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With widespread protests in Tamil Nadu on the imposition of 30 per cent entertainment tax, apart from the Goods and Services Tax (GST) rate, the spirit of "good and simple tax" which aimed at uniformity seems to be getting muddied as states complicate the tax environment.
For the entertainment industry, below Rs 100 ticket fares attract 18 per cent GST while above Rs 100 are taxed at 28 per cent.
"My view on the additional tax in Tamil Nadu is that it is against the spirit of GST of one nation-one tax. It will kill the cinema business in the state," Pune-based Hemant Panchamiya, MD of multiplex E-Square Leisure, told IANS.
GST expert Pritam Mahure said, "GST is introduced for uniformity and thus temptation to increase revenue through taxes should be best avoided. If taxes are increased by states/local bodies then effectively it will nullify the positive impact of GST."
"In India, we have multiple taxes such as taxes on vehicles and taxes by local bodies which are kept outside GST. Tweaking these taxes will only complicate the tax environment and deprive the taxpayers of good and simple tax regime," Mumbai-based Jigar Doshi, Partner SKP Business Consulting LLP told IANS.
Abirami Ramanathan, President of the Tamil Nadu Film Chamber of Commerce has said that theatres in Tamil Nadu cannot operate by paying 48 and 58 per cent tax. The double taxation in Tamil Nadu will make the tickets more expensive than in neighbouring states like Kerala, Andhra Pradesh, Telangana and Karnataka.
Out of the 18 per cent GST rate to be imposed on regional cinema, the West Bengal government has decided to give 7 per cent rebate out of the nine per cent share of the state.
The state has also announced 12 per cent rebate on cinema tickets above Rs 100, which attract 28 per cent GST.
"The scenario in West Bengal is totally contrary to Tamil Nadu, and the state government has given reductions in State GST (SGST) to encourage regional cinema, but which again amounts to disparity in the spirit in which GST has been formulated for the nation," Panchamiya said.
No state should be be permitted to exercise any changes in the tax structure of GST, he added.
Let's take a look at the scenario on entertainment tax in other states.
State Finance Minister Thomas Issac said that the state government has decided to reimburse the local bodies if they face any revenue loss.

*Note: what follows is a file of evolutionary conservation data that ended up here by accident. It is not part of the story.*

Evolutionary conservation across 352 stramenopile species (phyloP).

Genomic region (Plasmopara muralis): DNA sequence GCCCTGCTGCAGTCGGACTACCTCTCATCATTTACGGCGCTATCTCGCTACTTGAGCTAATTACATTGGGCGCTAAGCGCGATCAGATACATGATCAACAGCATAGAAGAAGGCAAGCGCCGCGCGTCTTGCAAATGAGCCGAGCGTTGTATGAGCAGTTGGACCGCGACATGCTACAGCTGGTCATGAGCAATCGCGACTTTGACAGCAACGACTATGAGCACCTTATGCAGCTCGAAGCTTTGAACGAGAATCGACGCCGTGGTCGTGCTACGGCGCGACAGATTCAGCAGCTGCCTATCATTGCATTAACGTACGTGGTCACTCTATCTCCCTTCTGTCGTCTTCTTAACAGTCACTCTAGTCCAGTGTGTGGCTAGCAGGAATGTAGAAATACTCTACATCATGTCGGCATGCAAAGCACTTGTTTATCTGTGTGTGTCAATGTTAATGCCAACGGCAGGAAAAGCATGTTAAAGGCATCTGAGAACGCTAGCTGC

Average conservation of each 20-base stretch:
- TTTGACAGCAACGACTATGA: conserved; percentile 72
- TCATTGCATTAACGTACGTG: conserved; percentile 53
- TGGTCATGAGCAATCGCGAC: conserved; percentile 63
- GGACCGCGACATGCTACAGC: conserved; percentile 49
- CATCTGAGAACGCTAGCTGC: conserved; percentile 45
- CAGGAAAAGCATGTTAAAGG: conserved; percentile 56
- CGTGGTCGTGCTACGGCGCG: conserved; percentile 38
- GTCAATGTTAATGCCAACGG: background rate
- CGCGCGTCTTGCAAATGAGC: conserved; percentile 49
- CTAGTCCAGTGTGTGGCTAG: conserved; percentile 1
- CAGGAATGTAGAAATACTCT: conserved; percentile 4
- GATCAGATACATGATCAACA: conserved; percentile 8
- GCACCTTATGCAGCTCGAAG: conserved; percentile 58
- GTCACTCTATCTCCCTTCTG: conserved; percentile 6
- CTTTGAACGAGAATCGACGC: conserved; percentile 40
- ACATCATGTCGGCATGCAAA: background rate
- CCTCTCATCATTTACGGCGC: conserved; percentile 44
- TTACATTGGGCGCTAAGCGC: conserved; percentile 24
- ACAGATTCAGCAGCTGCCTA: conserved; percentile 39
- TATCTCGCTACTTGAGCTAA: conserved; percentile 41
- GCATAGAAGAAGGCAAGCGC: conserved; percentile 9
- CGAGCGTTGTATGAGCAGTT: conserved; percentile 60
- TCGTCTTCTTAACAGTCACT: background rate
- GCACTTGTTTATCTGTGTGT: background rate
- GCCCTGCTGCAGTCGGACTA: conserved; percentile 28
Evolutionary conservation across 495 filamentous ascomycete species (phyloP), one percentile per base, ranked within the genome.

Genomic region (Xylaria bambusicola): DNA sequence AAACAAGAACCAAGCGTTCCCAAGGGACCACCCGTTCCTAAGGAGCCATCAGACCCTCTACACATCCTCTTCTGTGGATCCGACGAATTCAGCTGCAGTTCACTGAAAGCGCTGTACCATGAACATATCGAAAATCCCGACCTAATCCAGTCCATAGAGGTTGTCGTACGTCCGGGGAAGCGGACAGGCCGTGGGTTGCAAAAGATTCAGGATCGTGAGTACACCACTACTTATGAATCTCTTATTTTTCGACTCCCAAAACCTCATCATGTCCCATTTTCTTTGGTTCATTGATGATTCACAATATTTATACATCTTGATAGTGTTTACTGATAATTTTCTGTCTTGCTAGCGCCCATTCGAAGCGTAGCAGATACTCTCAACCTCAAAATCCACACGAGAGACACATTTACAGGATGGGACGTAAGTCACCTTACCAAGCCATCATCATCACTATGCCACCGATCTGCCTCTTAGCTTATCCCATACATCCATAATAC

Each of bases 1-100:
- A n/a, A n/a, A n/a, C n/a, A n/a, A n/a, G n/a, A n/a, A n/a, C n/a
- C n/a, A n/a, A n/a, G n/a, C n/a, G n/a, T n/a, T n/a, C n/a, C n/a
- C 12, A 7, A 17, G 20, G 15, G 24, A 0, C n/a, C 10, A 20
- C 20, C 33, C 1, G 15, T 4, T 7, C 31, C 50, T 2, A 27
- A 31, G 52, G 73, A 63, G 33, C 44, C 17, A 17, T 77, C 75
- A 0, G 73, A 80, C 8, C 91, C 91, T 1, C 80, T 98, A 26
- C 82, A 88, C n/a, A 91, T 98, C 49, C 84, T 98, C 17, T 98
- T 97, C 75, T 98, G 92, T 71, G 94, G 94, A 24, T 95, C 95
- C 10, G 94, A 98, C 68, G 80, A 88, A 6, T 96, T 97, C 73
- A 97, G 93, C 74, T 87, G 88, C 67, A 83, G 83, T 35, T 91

"It is well accounted what each local bodies used to get by way of entertainment tax from each of the theatres within their jurisdiction. The state government hence will reimburse that amount on a regular basis," said Issac.
The state government has also promised to pay the local bodies an additional 15 per cent of what they collected as entertainment tax.
Under the GST, movie goers need to pay more to watch Kannada films, which were exempt from the state entertainment tax till June 30 in single screen theatres as well as multiplexes in cities and towns across the state.
While for Kannada films, single screen cinema theatres and multiplexes across the state have been notified to collect 18 per cent GST on tickets priced up to Rs 100 and 28 per cent on tickets above Rs 100, for non-Kannada films GST rate will be 18 per cent up to Rs 150 per ticket and 28 per cent on tickets above Rs 150.
"Under GST, non-Kannada films goers pay 2 per cent less, as the state entertainment tax was 30 per cent till June 30," said state joint commissioner for commercial taxes K S Basavaraj.
"It's too early to comment anything yet. We have not yet received full information on the issue from the concerned authorities," said Cinema Owners and Exhibitors Association of India (COEAI) President Nitin Datar.
As of now, the entertainment tax is replaced by a uniform 18 per cent and 28 per cent rate. However, there is a grey area on the crucial service charge levied by exhibitors and cinema halls.
Post-GST, distributors are reluctant to part with service charge in absence of any clear directives on it from the state government to the exhibitors, he pointed out.
If service charge is removed under GST, Datar said it may spell the death-knell for cinema owners and many would be forced to shut down.
(Only the headline and picture of this report may have been reworked by the Business Standard staff; the rest of the content is auto-generated from a syndicated feed.)